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Extremity/Trunk/Head and Neck

Diagnosis

The National Comprehensive Cancer Network (NCCN) workup for soft tissue sarcomas of the extremities, superficial trunk, or head and neck includes evaluation and management prior to initiation of therapy by a multidisciplinary team with expertise and experience in sarcoma. [1] The ESMO guidelines concur and recommend referral of all patients with any unexplained deep soft tissue mass, or any superficial soft tissue lesion larger than 5 cm, to a center that specializes in the treatment of STS. [2]

The NCCN guidelines recommend the following as essential aspects of the workup [1] :

  • Imaging studies that include cross-sectional imaging MRI, with or without CT scanning for tumor details, including size and contiguity to nearby visceral structures; additional studies may be warranted in individual situations
  • After adequate imaging, a core needle or incisional biopsy to establish grade and histologic subtype; fine needle aspiration is acceptable if the institution has the required clinical and pathologic expertise
  • Ancillary diagnostic methodologies (eg, immunohistochemistry, classical cytogenetics, electron microscopy, molecular genetic testing) as appropriate
  • Chest imaging

Overall, the ESMO guidelines are in agreement with NCCN. [2] It is critical that biopsies be planned in conjunction with an expert surgeon experienced in STS management. A poorly planned needle or incisional biopsy may compromise subsequent definitive surgery, which will require  full resection of the prior biopsy site or tract.

Treatment

NCCN treatment recommendations for localized low-grade disease (stage IA, IB) are as follows [1] :

  • Surgical resection is definitive treatment if margins are >1cm or the fascial plane is intact.
  • Re-resection may be necessary when margins are ≤1 cm and are without an intact fascial plane.
  • Postoperative radiation therapy should be considered if final surgical margins are ≤1 cm and without an intact fascial plane (category 1 for stage IB).
  • Radiation therapy may be unnecessary with low-grade lesions ≤5 cm because local recurrence is infrequent and observation is an option.
  • The patient should undergo evaluation for rehabilitation therapy to achieve maximal function.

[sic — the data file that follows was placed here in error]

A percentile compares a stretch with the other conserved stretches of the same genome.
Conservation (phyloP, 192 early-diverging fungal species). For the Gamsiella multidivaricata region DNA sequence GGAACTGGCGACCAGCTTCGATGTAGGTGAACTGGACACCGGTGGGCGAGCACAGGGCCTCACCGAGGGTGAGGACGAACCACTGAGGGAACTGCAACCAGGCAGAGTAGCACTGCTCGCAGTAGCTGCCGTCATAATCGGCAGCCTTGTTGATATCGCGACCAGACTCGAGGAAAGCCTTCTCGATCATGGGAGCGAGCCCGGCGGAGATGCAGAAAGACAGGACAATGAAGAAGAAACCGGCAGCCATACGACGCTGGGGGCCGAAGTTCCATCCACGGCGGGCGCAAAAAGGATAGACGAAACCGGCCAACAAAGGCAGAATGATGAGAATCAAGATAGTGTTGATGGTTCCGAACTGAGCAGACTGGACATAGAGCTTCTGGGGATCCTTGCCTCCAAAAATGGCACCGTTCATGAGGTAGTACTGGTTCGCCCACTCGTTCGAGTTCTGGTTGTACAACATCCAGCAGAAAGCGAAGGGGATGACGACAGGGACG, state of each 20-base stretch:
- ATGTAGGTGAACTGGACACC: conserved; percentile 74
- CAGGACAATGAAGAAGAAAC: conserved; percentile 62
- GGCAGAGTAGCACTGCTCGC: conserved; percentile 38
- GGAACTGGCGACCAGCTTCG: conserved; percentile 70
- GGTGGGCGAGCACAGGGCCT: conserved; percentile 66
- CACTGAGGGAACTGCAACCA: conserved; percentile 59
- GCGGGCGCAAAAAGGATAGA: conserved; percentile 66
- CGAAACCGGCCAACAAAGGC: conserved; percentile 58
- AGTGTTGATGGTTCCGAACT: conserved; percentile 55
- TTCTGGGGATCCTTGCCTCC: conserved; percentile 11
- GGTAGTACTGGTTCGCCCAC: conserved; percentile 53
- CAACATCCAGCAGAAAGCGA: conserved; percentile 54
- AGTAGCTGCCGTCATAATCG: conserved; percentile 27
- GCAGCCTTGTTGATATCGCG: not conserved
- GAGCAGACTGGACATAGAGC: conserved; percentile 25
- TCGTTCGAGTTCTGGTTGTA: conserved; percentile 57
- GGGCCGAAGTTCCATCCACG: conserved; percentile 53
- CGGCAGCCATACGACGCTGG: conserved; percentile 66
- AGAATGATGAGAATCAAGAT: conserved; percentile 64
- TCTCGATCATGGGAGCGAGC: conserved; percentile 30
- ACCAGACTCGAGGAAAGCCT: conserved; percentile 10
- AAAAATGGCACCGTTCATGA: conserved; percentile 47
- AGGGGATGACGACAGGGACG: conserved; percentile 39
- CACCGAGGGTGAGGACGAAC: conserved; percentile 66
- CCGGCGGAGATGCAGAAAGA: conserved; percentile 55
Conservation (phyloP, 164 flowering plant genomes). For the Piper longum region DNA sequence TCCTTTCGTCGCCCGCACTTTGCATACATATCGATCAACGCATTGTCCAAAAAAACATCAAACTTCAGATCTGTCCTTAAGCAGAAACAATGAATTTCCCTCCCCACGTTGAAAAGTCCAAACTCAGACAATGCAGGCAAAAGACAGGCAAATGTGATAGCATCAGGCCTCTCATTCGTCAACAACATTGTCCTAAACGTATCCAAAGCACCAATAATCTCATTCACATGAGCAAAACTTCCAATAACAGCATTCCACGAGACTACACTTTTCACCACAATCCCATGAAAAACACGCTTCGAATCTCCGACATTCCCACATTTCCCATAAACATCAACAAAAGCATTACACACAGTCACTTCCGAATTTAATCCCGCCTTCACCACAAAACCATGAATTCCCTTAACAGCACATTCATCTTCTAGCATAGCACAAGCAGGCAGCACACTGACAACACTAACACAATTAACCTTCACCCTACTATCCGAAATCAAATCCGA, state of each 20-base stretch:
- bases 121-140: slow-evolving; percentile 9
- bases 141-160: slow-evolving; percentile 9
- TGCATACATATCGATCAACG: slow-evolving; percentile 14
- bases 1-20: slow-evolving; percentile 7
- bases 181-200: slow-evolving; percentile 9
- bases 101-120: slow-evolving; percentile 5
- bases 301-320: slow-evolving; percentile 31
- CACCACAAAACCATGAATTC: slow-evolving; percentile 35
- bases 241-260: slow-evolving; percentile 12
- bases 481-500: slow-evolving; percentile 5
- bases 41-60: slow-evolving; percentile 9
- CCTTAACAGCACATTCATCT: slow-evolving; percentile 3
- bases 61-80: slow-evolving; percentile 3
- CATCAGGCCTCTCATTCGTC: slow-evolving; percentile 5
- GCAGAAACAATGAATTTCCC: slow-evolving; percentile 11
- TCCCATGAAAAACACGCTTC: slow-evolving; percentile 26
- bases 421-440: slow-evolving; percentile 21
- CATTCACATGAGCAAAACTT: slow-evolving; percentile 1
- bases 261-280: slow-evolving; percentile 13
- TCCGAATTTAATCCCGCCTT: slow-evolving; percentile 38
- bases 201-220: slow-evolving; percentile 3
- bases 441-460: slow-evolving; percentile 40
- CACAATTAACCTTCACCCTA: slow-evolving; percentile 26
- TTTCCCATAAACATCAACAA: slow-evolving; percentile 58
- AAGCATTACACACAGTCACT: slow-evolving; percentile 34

• Follow-up includes a history and physical examination (H&P) every 3-6 months for 2-3 years and then annually thereafter. After 10 years, likelihood of recurrence is small and follow-up should be individualized by subtype.
  • Consider chest imaging and baseline/follow-up imaging of the primary site, based on histology.

Initial resection margins and decisions concerning re-resection should be tailored to individual subtype biologic features. For example, a well-differentiated liposarcoma or atypical lipomatous tumor may be adequately treated with a 1 cm margin or less. In contrast, a widely infiltrative dermatofibrosarcoma protuberans, myxofibrosarcoma, or angiosarcoma would require far wider resection margins to ensure adequate treatment.

For extremity STS, the goal should be preservation of limb function to the extent that is possible without compromising appropriate oncologic resection. Prior to considering an amputation, patients should be evaluated by a multidisciplinary team with expertise in STS. Dissection should be through grossly normal tissue planes not involved with tumor. Radical compartmental approaches are not routinely required. Close margins may be necessary to preserve critical neurovascular structures and hence function and quality of life.

For stage II-III disease, the NCCN recommends that treatment options should be decided on the basis of the patient’s age, performance status, and comorbidities, as well as the location and histologic subtype of the tumor. NCCN treatment recommendations for these cases (with acceptable functional outcomes) are as follows [1] :

  • Surgical resection and preoperative and postoperative radiation therapy (category 1 for stage IIA)
  • Adjuvant chemotherapy in addition to postoperative radiation therapy may be considered for stage IIB/III
  • Stage IIA: Preoperative radiation therapy and surgical resection is an alternative treatment option
  • Stage IIB/III: Preoperative radiation therapy or chemoradiation are options; postoperative radiation therapy boost with or without adjuvant chemotherapy may also be considered; Preoperative chemotherapy and postoperative radiation therapy with or without adjuvant chemotherapy is also an option
  • For high-grade resectable tumors >8 cm, preoperative and postoperative therapy may be considered
  • Regional lymph node dissection for patients with stage III tumors with lymph node involvement
  • Evaluation for rehabilitation therapy to achieve maximal function